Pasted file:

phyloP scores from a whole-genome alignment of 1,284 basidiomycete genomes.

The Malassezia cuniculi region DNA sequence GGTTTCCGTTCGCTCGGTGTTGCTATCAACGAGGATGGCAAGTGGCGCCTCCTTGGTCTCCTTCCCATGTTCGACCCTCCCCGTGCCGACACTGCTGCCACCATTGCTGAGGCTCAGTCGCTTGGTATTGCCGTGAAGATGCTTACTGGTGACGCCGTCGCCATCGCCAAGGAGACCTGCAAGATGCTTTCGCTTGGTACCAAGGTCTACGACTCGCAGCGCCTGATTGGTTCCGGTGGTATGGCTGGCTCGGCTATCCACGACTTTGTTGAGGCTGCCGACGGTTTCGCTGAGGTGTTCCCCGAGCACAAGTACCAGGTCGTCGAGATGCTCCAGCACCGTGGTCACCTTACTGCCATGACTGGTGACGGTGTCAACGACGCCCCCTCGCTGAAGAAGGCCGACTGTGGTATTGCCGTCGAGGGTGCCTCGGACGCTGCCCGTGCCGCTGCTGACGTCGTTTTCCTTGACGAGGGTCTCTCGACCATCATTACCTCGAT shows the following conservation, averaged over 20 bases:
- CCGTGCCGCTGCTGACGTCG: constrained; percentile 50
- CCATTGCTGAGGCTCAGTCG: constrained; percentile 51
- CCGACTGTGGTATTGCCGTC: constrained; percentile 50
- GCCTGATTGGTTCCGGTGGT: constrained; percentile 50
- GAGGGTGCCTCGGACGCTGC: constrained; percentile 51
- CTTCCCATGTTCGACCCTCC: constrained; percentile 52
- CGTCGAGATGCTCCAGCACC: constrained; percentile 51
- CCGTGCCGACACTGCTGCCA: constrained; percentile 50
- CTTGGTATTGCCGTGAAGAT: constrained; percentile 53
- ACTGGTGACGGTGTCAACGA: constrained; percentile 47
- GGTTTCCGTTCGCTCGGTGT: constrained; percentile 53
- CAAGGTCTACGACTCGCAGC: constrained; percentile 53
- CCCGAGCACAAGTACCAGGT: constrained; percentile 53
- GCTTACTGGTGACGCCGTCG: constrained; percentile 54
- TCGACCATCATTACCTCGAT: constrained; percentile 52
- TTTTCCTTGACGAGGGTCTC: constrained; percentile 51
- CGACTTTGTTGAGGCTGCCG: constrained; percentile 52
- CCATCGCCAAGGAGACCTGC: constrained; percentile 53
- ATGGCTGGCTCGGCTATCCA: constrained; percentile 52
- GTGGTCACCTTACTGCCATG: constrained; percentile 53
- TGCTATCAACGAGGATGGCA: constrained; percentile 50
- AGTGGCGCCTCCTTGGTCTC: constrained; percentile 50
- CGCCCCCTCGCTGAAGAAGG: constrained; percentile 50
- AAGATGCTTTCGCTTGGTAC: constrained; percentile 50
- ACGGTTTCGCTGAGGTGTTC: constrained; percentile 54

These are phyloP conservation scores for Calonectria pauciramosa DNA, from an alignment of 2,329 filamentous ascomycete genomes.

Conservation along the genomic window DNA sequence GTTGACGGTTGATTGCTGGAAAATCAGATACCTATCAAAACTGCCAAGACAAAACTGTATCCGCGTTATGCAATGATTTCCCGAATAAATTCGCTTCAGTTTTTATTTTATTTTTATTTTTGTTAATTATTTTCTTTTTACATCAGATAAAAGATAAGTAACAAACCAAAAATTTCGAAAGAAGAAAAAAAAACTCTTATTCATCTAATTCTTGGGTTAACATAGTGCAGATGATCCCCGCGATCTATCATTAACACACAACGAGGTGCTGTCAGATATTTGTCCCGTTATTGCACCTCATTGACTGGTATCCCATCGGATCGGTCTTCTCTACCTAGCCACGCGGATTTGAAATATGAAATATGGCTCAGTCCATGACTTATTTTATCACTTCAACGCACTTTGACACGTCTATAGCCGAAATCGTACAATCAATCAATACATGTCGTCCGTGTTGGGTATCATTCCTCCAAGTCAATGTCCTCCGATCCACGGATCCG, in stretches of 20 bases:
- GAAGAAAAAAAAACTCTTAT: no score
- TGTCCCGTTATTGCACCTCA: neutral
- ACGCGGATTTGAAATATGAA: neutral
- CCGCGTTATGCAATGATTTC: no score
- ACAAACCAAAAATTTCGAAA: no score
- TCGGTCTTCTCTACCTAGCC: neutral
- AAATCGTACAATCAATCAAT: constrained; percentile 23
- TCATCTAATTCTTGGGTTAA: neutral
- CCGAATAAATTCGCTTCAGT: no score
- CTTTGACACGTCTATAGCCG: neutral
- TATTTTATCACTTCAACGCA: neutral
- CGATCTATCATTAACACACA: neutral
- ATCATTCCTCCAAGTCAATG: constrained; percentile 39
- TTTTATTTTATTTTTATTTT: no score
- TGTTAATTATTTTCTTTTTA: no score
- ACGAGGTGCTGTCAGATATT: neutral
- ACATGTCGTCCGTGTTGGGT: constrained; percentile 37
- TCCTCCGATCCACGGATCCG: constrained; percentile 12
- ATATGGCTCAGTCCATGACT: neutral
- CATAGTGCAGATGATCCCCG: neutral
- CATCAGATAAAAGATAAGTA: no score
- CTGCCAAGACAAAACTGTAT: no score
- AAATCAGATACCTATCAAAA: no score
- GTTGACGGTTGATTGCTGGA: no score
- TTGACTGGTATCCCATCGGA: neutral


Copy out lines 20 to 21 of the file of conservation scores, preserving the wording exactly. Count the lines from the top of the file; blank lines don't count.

- CCATCGCCAAGGAGACCTGC: constrained; percentile 53
- ATGGCTGGCTCGGCTATCCA: constrained; percentile 52